As in the Wild West, at times things can be tough at offshore frontiers. Rig owners (and others) are experiencing this in the US GoM. But with some oil companies taking a long-term view, the pioneering spirit may not have been snuffed out yet.


The African continent accounts for 16% (490) of active offshore fields and 17% (535) of offshore fields that are either under development or are potential developments globally. It is also home to key offshore exploration frontiers. However, the nature of E&P activity varies widely across the continent, as is clear from analysing the offshore areas into which Africa can be divided: North, South, East and West Africa.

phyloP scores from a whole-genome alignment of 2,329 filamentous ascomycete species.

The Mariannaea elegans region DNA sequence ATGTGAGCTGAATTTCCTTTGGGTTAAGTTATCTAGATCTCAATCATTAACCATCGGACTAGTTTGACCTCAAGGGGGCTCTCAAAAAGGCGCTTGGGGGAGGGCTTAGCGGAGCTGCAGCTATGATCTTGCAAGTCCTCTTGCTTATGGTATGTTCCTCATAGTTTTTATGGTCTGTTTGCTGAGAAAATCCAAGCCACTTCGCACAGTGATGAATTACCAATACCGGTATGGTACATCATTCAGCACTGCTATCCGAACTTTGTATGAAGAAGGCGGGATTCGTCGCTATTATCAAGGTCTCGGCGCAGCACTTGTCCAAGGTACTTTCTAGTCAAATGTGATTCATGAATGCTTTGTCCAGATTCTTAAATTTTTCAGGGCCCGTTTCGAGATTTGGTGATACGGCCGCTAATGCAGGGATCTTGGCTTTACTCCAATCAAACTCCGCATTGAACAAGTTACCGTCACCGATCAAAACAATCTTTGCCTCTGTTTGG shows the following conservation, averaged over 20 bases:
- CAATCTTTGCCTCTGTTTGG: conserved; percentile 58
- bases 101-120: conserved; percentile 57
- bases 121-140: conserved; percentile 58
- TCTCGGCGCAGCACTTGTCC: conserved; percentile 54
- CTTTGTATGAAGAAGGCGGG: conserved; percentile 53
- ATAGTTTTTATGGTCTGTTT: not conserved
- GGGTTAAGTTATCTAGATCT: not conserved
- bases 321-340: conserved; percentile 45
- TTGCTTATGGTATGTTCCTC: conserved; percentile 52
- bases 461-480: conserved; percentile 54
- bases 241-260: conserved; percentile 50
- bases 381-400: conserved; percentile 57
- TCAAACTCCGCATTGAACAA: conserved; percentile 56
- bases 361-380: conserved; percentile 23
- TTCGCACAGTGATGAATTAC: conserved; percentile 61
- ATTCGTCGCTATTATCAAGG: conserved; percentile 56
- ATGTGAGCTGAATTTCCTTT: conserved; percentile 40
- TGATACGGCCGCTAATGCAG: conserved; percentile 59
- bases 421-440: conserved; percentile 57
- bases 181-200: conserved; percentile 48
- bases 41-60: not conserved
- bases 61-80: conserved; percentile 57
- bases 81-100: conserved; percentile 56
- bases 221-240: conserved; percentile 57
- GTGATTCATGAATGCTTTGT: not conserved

North Africa: Old Fields?

A total of 217 oil or gas fields are located offshore North Africa, of which 112 are in production (95% in shallow waters). In this mature area, offshore oil production is projected to stand at 0.34m bpd in 2016, down 37% on the area’s peak of 0.54m bpd in 1991. Bar the possible restoration of offshore oil production lost in the “Arab Spring”, decline is set to continue. However, North African offshore gas production still has significant growth potential, forecast as it is to grow with a CAGR of 8.4% from 4.29bn cfd in 2016 to stand at 8.86bn cfd in 2025. This projected growth is driven by gas projects such as Zohr Ph.1 ($3.5bn; 1bn cfd) and Ph.2 ($10bn; 7bn cfd). The Zohr field, a frontier find in a water depth of 1,450m in the Levantine Basin, exemplifies the ongoing rise of deepwater E&P in the area.

South Africa: Few Fields